Summer is coming to an end, as the weeks just seem to fly by. This week is the last week of August! What!? While you try to wrap your head around that, also try to wrap your head around what we tweeted last week. It was one eventful week, from the DC earthquake to the earthquake in Silicon Valley following news of Jobs’ resignation. With so much to handle, here’s just a sampling of what we had to say:
- Consumers Get Wise to Behavioral Targeting. See their sentiments, by the numbers, here: http://ht.ly/66MVa ^MG
- 7 ways to create display ads that get noticed: http://ht.ly/69Mwt ^MG
- Oxford adds “retweet” to dictionary, along with “sexting”, “cyberbullying” and “jeggings” (really?). More: http://ht.ly/69P4x
- July saw Facebook and Twitter US traffic records. See the breakdown here: http://ht.ly/69LI3 ^MG
- As fighting rages around Gaddafi’s Tripoli compound, hackers have taken the fight to the country’s domain name registry:http://ht.ly/6aXCp
- The line between marketers & publishers is blurring - success now requires ‘Always-On’ Interactivity & Fresh Content:http://ht.ly/69OwW
- If Mobile Is A Must, What Tactics Should You Use?http://ht.ly/69PC1 ^MG
- Old-guard Lacoste tries novel tactic - outfitting non-celebrities in its trademark croc tees: http://ht.ly/6bRaV ^MG
- Google Alerts Leading Social Media Monitoring Tool:http://ht.ly/6bV6i ^MG
- Wheew. Surfing the web while at work may actually help productivity! Remember THAT next time you guiltily switch tabs:http://ht.ly/6bSU4
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Think what you will about Vogue Magazine and Anna Wintour, but an announcement that every issue since 1892 will go online shows that Wintour is above all else a brilliant business woman.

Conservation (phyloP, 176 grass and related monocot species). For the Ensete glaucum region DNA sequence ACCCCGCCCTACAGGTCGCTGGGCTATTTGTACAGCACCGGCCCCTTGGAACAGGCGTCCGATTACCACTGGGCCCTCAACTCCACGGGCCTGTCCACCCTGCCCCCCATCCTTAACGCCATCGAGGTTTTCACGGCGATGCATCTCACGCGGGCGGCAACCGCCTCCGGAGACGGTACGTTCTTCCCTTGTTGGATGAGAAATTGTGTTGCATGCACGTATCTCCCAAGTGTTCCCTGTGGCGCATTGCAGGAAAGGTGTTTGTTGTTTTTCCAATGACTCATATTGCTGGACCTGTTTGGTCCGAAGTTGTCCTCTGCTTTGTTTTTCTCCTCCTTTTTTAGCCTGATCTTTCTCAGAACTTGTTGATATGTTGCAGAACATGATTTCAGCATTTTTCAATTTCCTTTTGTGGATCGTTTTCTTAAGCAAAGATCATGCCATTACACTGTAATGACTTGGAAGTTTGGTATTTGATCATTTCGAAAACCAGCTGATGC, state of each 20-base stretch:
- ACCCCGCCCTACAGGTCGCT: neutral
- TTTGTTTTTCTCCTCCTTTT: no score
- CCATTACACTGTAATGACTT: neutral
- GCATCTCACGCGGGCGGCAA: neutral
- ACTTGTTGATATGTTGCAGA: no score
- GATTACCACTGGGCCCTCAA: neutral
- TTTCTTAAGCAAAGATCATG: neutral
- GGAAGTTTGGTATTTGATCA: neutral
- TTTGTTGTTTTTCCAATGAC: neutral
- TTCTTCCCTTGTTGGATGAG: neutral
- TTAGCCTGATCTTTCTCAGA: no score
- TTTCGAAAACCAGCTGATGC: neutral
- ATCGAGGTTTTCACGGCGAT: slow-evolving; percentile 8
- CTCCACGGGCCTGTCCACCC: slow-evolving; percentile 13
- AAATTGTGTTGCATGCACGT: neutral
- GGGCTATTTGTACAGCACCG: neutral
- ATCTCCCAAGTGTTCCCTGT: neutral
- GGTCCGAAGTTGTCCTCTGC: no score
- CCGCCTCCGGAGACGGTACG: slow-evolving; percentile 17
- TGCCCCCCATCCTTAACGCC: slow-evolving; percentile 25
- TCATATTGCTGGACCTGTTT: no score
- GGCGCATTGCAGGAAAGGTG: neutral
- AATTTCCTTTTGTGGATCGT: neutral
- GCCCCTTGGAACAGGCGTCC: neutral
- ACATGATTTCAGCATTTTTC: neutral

ReadWriteWeb reports that “If you are a fan of fashion, this is huge news. If you’re not, it’s huge news.” Not only is this a great archive for American culture, but it’s also great to see one of America’s most influential and significant publications slowly but surely embracing technology. Time may have to watch its back as the publication with the highest digital IQ.
Let’s face it — Apple has always had some loopholes with its products and services. Lately, there’s been some talk around how publishers and Apple are coming to terms with subscriptions for the iPad. Apple wants to work out a deal where subscribers choose how they subscribe to publishers services, while receiving 30% of the cuts. Currently publishers can get around this by providing direct services online. But, as we reported earlier, more and more people are using their apps instead of web browsers. There soon may come a time where publishers won’t be able to negotiate, as the route of the tablet app will be more popular with customers.